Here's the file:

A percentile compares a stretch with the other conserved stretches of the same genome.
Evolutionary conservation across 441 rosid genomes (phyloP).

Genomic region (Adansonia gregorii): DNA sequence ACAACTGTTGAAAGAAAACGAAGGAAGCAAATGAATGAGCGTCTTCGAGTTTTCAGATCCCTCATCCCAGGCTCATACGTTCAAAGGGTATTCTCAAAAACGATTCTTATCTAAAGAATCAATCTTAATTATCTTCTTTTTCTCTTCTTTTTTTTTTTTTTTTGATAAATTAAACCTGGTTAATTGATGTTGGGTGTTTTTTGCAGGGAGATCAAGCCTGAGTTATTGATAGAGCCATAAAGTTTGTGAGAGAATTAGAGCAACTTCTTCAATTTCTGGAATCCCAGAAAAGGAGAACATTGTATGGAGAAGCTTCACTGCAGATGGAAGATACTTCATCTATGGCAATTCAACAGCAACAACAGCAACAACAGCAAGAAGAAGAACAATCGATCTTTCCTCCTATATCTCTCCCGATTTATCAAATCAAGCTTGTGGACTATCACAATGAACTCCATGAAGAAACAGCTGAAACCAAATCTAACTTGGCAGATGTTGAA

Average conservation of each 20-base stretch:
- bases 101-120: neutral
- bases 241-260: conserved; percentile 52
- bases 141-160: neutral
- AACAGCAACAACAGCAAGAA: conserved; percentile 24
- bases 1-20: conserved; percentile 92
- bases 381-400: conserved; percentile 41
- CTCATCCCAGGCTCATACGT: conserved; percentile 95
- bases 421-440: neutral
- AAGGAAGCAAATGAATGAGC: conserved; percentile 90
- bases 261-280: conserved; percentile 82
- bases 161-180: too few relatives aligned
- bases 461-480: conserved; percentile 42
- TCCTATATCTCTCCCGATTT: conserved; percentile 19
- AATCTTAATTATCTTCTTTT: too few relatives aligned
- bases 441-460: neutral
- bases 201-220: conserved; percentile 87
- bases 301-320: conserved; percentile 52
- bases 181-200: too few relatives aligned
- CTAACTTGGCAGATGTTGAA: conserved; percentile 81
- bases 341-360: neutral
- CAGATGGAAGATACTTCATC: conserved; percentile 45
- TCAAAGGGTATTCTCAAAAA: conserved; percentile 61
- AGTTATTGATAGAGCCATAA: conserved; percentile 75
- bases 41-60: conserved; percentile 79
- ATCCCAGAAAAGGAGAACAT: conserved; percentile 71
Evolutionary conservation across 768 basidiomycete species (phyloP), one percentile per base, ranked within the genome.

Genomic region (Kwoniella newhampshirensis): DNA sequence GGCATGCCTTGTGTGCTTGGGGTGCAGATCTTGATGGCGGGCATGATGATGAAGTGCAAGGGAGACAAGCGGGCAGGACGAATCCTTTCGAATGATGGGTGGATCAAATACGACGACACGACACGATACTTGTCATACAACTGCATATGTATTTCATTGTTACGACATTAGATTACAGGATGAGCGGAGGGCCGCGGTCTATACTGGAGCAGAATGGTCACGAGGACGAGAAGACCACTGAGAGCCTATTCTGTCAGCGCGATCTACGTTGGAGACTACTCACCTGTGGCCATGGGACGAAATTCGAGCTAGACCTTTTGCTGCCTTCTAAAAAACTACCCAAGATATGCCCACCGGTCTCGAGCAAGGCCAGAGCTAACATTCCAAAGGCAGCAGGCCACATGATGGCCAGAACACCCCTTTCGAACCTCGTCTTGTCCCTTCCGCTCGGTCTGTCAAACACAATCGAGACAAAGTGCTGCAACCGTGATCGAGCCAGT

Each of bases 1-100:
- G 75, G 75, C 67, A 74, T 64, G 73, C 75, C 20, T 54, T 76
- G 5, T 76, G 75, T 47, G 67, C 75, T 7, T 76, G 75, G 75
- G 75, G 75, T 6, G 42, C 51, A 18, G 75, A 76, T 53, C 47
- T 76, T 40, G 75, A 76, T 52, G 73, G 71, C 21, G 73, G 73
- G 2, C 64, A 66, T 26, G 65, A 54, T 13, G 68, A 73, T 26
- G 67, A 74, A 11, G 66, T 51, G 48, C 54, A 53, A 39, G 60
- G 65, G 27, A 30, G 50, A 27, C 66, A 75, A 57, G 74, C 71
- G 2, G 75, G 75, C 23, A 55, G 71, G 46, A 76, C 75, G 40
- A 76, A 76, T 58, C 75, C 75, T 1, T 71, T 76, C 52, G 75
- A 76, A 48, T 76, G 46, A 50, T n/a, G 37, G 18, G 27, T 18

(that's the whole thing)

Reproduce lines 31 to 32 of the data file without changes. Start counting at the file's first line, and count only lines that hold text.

Genomic region (Kwoniella newhampshirensis): DNA sequence GGCATGCCTTGTGTGCTTGGGGTGCAGATCTTGATGGCGGGCATGATGATGAAGTGCAAGGGAGACAAGCGGGCAGGACGAATCCTTTCGAATGATGGGTGGATCAAATACGACGACACGACACGATACTTGTCATACAACTGCATATGTATTTCATTGTTACGACATTAGATTACAGGATGAGCGGAGGGCCGCGGTCTATACTGGAGCAGAATGGTCACGAGGACGAGAAGACCACTGAGAGCCTATTCTGTCAGCGCGATCTACGTTGGAGACTACTCACCTGTGGCCATGGGACGAAATTCGAGCTAGACCTTTTGCTGCCTTCTAAAAAACTACCCAAGATATGCCCACCGGTCTCGAGCAAGGCCAGAGCTAACATTCCAAAGGCAGCAGGCCACATGATGGCCAGAACACCCCTTTCGAACCTCGTCTTGTCCCTTCCGCTCGGTCTGTCAAACACAATCGAGACAAAGTGCTGCAACCGTGATCGAGCCAGT

Each of bases 1-100: